Billions of people across the globe will be watching coverage of the Queen’s funeral today as tributes continue to pour in to the late monarch.
An incredible level of attention to detail has been shown throughout the proceedings, including the meanings behind the flowers chosen for the funeral wreath. Many of the flowers came from the gardens of Buckingham Palace, Clarence House, and Highgrove House, and were requested by His Majesty King Charles III.
All flowers follow the colours of the Royal Standard; gold, pink, white, and burgundy.
In England, the oak is a longstanding symbol of strength, and the strength of love. In the 1600s, couples were often wed under an oak tree, and are sacred to Druids, who believe catching a falling oak leaf brings good luck and prosperity.
Traditionally gathered and burned around the feast of St. John, these are said to be a protection from evil spirits, with a sweet amber scent.
Part of royal tradition, myrtle is an ancient symbol for a happy marriage. Myrtle featured in the Queen’s wedding bouquet in 1947, and was used to create a plant at one of the Royal Residences, where today’s cuttings are from.
Fir trees as a whole represent a time of positive movement, going forward to meet the challenges that are presented to us. In Celtic symbolism, they represent friendship.
Is often thought of as being used to represent remembrance. This is due to the belief of herbalists for its benefits for memory. Rosemary was also featured in the King’s first TV address to the nation, in a small silver vase next to a picture of the Queen, accompanied by sweet peas.
This foliage is included for its representation of rebirth, new beginnings, and growth. Traditionally in midsummer, branches were hung around doors of houses to protect those living there against evil.
Also known as the Peruvian lily, alstroemeria brings colours throughout the summer and into autumn as perennials and represent devotion and friendship. Chosen to commemorate the Queen’s dedication to her role.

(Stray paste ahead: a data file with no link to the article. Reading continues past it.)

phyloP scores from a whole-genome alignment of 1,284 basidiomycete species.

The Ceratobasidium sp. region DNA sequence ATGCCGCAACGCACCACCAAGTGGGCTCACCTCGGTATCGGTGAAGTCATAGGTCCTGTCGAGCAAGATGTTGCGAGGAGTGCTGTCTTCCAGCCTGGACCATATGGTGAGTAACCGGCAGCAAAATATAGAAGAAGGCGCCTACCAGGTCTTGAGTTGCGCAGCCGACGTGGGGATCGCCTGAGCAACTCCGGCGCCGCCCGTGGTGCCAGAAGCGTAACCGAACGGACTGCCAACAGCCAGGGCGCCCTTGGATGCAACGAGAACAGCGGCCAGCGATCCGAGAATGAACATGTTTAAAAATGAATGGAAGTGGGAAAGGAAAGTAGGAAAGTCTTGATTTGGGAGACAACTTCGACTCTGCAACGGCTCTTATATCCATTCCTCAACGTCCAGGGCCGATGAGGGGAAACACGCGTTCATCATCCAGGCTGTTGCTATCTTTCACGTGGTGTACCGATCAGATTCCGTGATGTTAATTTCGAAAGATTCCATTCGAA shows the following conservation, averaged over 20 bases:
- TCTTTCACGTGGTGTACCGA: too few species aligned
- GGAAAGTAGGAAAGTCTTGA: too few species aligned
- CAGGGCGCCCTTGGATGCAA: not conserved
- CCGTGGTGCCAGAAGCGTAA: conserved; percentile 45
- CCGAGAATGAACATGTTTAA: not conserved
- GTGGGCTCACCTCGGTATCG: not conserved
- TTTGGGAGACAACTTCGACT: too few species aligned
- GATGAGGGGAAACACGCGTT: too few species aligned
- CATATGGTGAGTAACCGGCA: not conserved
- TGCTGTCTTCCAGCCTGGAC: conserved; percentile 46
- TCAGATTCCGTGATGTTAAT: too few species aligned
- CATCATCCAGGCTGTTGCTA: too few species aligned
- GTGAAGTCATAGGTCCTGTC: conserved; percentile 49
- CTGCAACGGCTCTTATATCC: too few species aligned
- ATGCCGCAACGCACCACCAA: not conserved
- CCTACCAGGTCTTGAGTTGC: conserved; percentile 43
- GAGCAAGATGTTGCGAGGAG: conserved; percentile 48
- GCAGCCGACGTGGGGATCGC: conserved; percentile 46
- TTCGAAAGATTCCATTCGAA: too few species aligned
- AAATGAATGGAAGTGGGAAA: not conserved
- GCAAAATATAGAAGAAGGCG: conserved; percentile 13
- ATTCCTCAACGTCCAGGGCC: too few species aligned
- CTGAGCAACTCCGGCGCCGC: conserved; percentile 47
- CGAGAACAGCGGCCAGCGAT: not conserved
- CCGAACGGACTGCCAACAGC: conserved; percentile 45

Lilies are often used in wreaths for funerals, as well as in wedding bouquets, and Asiatic lilies represent marriage, purity, love, and spirituality.
The deep reds of the autumnal hydrangea nestle perfectly amongst the arrangement. Carrying different meanings over time, the Japanese associate the flower with gratitude and understanding.
Signifying a long lasting bond, these are included in memory to Prince Philip and their commitment to one another throughout their lives.
Also known as the lisianthus, these flowers symbolise feelings of happiness and joy, but also appreciation. It was a popular ‘love charm’ in Ancient Greece.
Like many of the flowers within the wreath, pink roses represent appreciation and gratitude, as well as admiration and sympathy. Lilac roses are included too, which symbolise eternity and long life.
In season in September, the gladioli symbolises honour and remembrance, a fitting tribute to Her Majesty’s life of service. Other interpreted meanings include strength of character, faithfulness, sincerity, and integrity.
A colourful symbol of friendship, happiness, and positive emotions. Also known as geraniums, they’re an elegant species with over 400 species and hundreds of years of history.
Often used to represent wishes for sweet dreams, a fitting inclusion in a funeral arrangement, as well as harmony, unity, partnership, and agreement.
Known as a ‘cottage garden classic’, it’s a favourite of the butterflies! Its sweet scent has resulted in modern interpretations of its meaning to represent pure love, whereas sweet scabious traditionally represented death or widows.
The meaning of these clusters of tiny flowers comes from how they hold up to difficult conditions, they can keep growing at peace with themselves and in adverse conditions, as well as symbolising eternal enduring love.
Often known as the Queen’s favourite flower, these are strongly associated with the idea of departures and goodbyes. Sweet peas are also the birth flower of April, her own birth month. They also mean good wishes, kindness, and friendship.
This has been used in the wreath for its representation of good luck and protection. Growing across Scotland, the home of the Queen’s beloved Balmoral, in folklore it is said it grows upon the resting place of a faerie.
King Charles III requested the wreath be made sustainably, hence the use of seasonal flowers grown in royal gardens, and without the use of floral foam - English moss used in its place to retain moisture and keep the flowers fresh throughout the day. He has also requested the wreath be buried with her at Windsor this evening.
The wreath was topped with a hand-written note from King Charles III reading “In loving and devoted memory”. A beautiful send-off for someone who played a huge part in our country’s history.